BugOff is trickier to use than the other programs mentioned because you must enable or disable entries manually and doing so can have impact on programs you actually want to use. When running BugOff, the goal is to click Disable for as many entries as possible but check the Side Effects text closely to make sure doing so won’t interfere with your applications. For example, disabling the Microsoft.XMLHTTP Object closes a hole that a hijacker can use, but it also prevents Windows Update and Gmail from working properly, so leaving it enabled is probably worth the risk. Clicking the Disable button instantly makes the change, so simply close the program when you are finished.

Finally, always be on your guard when browsing or clicking links in emails or other documents that open Web pages in your browser. The worst hijackers gain access to the computer because people unknowingly install them on their computers by clicking a button or link in a pop-up window that appears while browsing or by installing downloaded software that lets the hijacker get a piggyback ride onto the hard drive.

Don’t blindly click links included in emails and never click anywhere in a pop-up advertisement (you can press CTRL-W to close an IE window without having to click to close it). Also, be on the lookout for pop-ups that look like alerts from Windows but are actually disguises designed to get you to click a button, inadvertently giving your permission to download whatever the hijacker wants to install. A Pound Of Cure Heading off the hijackers doesn’t take a lot of work, but you have real problems if the browser has already been infiltrated. Before getting into specific fixes, it is important to note that the steps provided in this article apply to the latest version of Internet Explorer 7.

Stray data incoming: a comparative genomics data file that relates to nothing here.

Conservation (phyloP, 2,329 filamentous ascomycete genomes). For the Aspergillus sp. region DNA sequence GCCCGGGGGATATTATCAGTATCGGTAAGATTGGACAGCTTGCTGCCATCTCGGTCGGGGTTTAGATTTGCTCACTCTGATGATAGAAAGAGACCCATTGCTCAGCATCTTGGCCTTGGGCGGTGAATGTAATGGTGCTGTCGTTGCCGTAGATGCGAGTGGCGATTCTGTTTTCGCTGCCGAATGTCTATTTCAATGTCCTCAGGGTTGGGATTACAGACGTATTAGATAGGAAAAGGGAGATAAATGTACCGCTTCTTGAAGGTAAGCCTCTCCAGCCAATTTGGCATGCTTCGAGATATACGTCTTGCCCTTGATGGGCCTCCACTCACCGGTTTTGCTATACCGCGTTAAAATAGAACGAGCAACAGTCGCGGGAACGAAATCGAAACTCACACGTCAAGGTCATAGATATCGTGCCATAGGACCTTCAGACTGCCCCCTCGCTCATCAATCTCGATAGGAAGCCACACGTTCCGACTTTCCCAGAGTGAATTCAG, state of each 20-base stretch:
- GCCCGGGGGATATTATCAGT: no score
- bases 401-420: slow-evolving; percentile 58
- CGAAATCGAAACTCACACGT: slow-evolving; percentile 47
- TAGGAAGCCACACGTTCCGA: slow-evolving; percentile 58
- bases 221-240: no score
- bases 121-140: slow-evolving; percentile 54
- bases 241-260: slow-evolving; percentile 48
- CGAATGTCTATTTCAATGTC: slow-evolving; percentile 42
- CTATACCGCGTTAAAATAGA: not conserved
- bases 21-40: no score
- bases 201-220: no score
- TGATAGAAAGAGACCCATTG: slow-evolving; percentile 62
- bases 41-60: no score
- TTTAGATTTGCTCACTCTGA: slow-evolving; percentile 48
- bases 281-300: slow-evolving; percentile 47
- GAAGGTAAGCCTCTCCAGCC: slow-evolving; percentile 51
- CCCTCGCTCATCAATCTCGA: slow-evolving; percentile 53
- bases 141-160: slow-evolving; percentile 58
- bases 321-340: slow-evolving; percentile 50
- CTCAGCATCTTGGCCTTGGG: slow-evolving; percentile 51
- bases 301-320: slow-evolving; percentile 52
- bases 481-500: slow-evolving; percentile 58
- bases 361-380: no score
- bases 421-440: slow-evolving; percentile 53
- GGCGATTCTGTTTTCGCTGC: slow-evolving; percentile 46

If you use an earlier version of IE, you should upgrade to the latest version or use an alternative browser for security reasons. If you’re lucky and the hijacker simply changed your IE settings without installing any other software on your computer, you can easily revert to the settings you want to use. To establish the default home page, open IE, navigate to the page you want to use for a home page, expand the Tools menu, click Internet Options, and select the General tab. Click Use Current, and the page you navigated to becomes the default home page, or you can enter it manually (such as entering www.google .com if you want to use Google as your home page). Click Apply when you’re finished. Click the Settings button in the Search section to re-establish your default search settings. Click to highlight the incorrect search entry, click Remove, and then highlight the entry you want to use and click Set Default. Click OK.